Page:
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The organic-inorganic lead halide perovskite layer is a crucial factor for the high performance perovskite solar cell (PSC). We introduce CH3NH3Br in the precursor solution to prepare CH3NH3PbI3−xBrx hybrid perovskite, and an uniform perovskite layer with improved crystallinity and apparent grain contour is obtained, resulting in the significant improvement of photovoltaic performance of PSCs. The effects of CH3NH3Br on the perovskite morphology, crystallinity, absorption property, charge carrier dynamics and device characteristics are discussed, and the improvement of open circuit voltage of the device depended on Br doping is confirmed. Based on above, the device based on CH3NH3PbI2.86Br0.14 exhibits a champion power conversion efficiency (PCE) of 18.02%. This study represents an efficient method for high-performance perovskite solar cell by modulating CH3NH3PbI3−xBrx film.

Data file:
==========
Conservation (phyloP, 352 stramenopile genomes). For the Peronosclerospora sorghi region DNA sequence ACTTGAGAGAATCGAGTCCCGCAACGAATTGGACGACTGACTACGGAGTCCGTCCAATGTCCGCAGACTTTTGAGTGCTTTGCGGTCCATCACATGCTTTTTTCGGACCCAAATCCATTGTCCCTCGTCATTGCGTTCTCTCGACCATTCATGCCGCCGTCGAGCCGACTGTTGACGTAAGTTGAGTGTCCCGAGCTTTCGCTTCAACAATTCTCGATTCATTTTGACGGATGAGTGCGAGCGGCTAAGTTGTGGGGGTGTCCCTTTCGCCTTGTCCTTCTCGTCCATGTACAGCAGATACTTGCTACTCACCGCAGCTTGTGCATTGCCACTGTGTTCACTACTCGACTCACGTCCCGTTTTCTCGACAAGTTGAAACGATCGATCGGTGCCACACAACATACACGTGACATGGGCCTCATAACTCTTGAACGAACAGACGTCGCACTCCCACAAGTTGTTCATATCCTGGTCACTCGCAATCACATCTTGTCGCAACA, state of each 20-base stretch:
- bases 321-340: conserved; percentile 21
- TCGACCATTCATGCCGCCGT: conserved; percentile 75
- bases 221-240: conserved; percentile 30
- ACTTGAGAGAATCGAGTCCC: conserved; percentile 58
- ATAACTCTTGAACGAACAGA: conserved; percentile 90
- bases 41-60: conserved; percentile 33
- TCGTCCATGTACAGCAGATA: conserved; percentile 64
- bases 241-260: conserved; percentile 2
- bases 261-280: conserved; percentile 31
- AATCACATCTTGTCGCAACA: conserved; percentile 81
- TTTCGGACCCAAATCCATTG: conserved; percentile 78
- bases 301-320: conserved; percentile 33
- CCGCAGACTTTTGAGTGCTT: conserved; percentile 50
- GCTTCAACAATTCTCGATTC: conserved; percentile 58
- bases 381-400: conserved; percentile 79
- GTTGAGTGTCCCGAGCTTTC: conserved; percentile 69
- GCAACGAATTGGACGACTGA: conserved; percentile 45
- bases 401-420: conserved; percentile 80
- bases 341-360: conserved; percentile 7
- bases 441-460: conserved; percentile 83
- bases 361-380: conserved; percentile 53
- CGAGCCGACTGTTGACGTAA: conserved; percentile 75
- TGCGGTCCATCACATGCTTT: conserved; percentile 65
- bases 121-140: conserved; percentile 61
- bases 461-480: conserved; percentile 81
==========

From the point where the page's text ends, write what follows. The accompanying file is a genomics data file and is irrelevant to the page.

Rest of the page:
Recent years, the solar cells based on organic-inorganic lead halide perovskite are considered as one of the most important developments in the field of solar energy due to their many advantages including low cost, facile preparation process, good stability and high power conversion efficiency (PCE)1,2,3,4, meanwhile, organic-inorganic lead halide perovskite unique feature such as broad and strong light absorption5, longer carrier lifetimes6, long charge carrier diffusion length7,8, and low exciton binding energy9. The perovskite solar cells (PSCs) are generally composed of transparent conducting oxide substrate (TCO), a n-type compact blocking layer, alkylammonium lead halide perovskite layer with or without scaffold layer, a p-type hole-transporting material (HTM) layer and a metal back electrode1,2. To date, the power conversion efficiency (PCE) of PSC has reached 20.8%10. More recently, the highest reported PCE of PSCs has reached 22.1%11.